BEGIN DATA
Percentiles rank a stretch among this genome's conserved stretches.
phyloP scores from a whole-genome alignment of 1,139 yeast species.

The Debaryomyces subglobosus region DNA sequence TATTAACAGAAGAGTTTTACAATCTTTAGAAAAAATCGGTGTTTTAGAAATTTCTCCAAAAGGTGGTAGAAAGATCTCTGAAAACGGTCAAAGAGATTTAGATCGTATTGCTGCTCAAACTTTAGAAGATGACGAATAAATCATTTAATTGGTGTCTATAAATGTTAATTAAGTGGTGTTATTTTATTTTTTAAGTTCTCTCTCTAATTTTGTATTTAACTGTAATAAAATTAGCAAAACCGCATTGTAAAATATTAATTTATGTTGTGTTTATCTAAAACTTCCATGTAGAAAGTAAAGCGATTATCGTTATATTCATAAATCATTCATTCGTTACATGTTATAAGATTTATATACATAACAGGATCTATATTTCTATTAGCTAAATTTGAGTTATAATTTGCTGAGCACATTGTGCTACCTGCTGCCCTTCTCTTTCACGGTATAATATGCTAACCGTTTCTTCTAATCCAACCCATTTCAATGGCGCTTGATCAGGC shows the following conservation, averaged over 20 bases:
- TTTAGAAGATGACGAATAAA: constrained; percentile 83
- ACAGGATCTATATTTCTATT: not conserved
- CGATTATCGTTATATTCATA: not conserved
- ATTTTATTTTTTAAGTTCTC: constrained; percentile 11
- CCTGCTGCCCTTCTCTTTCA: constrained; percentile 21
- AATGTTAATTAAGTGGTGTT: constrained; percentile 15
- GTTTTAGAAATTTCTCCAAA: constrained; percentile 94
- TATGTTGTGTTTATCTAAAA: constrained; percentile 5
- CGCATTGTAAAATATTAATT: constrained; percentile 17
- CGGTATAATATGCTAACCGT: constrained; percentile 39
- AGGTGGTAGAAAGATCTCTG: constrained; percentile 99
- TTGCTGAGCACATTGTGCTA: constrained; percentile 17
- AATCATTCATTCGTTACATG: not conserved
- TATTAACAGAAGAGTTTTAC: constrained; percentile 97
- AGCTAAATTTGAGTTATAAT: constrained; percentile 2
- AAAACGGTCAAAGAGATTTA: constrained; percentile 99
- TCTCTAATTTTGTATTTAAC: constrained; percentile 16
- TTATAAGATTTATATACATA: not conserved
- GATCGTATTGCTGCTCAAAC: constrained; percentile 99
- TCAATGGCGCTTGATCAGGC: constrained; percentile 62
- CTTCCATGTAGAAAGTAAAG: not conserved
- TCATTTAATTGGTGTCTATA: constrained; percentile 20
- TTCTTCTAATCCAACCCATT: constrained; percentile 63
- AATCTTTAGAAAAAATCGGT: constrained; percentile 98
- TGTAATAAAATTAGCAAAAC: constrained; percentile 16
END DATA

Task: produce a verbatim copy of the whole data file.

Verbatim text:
Percentiles rank a stretch among this genome's conserved stretches.
phyloP scores from a whole-genome alignment of 1,139 yeast species.

The Debaryomyces subglobosus region DNA sequence TATTAACAGAAGAGTTTTACAATCTTTAGAAAAAATCGGTGTTTTAGAAATTTCTCCAAAAGGTGGTAGAAAGATCTCTGAAAACGGTCAAAGAGATTTAGATCGTATTGCTGCTCAAACTTTAGAAGATGACGAATAAATCATTTAATTGGTGTCTATAAATGTTAATTAAGTGGTGTTATTTTATTTTTTAAGTTCTCTCTCTAATTTTGTATTTAACTGTAATAAAATTAGCAAAACCGCATTGTAAAATATTAATTTATGTTGTGTTTATCTAAAACTTCCATGTAGAAAGTAAAGCGATTATCGTTATATTCATAAATCATTCATTCGTTACATGTTATAAGATTTATATACATAACAGGATCTATATTTCTATTAGCTAAATTTGAGTTATAATTTGCTGAGCACATTGTGCTACCTGCTGCCCTTCTCTTTCACGGTATAATATGCTAACCGTTTCTTCTAATCCAACCCATTTCAATGGCGCTTGATCAGGC shows the following conservation, averaged over 20 bases:
- TTTAGAAGATGACGAATAAA: constrained; percentile 83
- ACAGGATCTATATTTCTATT: not conserved
- CGATTATCGTTATATTCATA: not conserved
- ATTTTATTTTTTAAGTTCTC: constrained; percentile 11
- CCTGCTGCCCTTCTCTTTCA: constrained; percentile 21
- AATGTTAATTAAGTGGTGTT: constrained; percentile 15
- GTTTTAGAAATTTCTCCAAA: constrained; percentile 94
- TATGTTGTGTTTATCTAAAA: constrained; percentile 5
- CGCATTGTAAAATATTAATT: constrained; percentile 17
- CGGTATAATATGCTAACCGT: constrained; percentile 39
- AGGTGGTAGAAAGATCTCTG: constrained; percentile 99
- TTGCTGAGCACATTGTGCTA: constrained; percentile 17
- AATCATTCATTCGTTACATG: not conserved
- TATTAACAGAAGAGTTTTAC: constrained; percentile 97
- AGCTAAATTTGAGTTATAAT: constrained; percentile 2
- AAAACGGTCAAAGAGATTTA: constrained; percentile 99
- TCTCTAATTTTGTATTTAAC: constrained; percentile 16
- TTATAAGATTTATATACATA: not conserved
- GATCGTATTGCTGCTCAAAC: constrained; percentile 99
- TCAATGGCGCTTGATCAGGC: constrained; percentile 62
- CTTCCATGTAGAAAGTAAAG: not conserved
- TCATTTAATTGGTGTCTATA: constrained; percentile 20
- TTCTTCTAATCCAACCCATT: constrained; percentile 63
- AATCTTTAGAAAAAATCGGT: constrained; percentile 98
- TGTAATAAAATTAGCAAAAC: constrained; percentile 16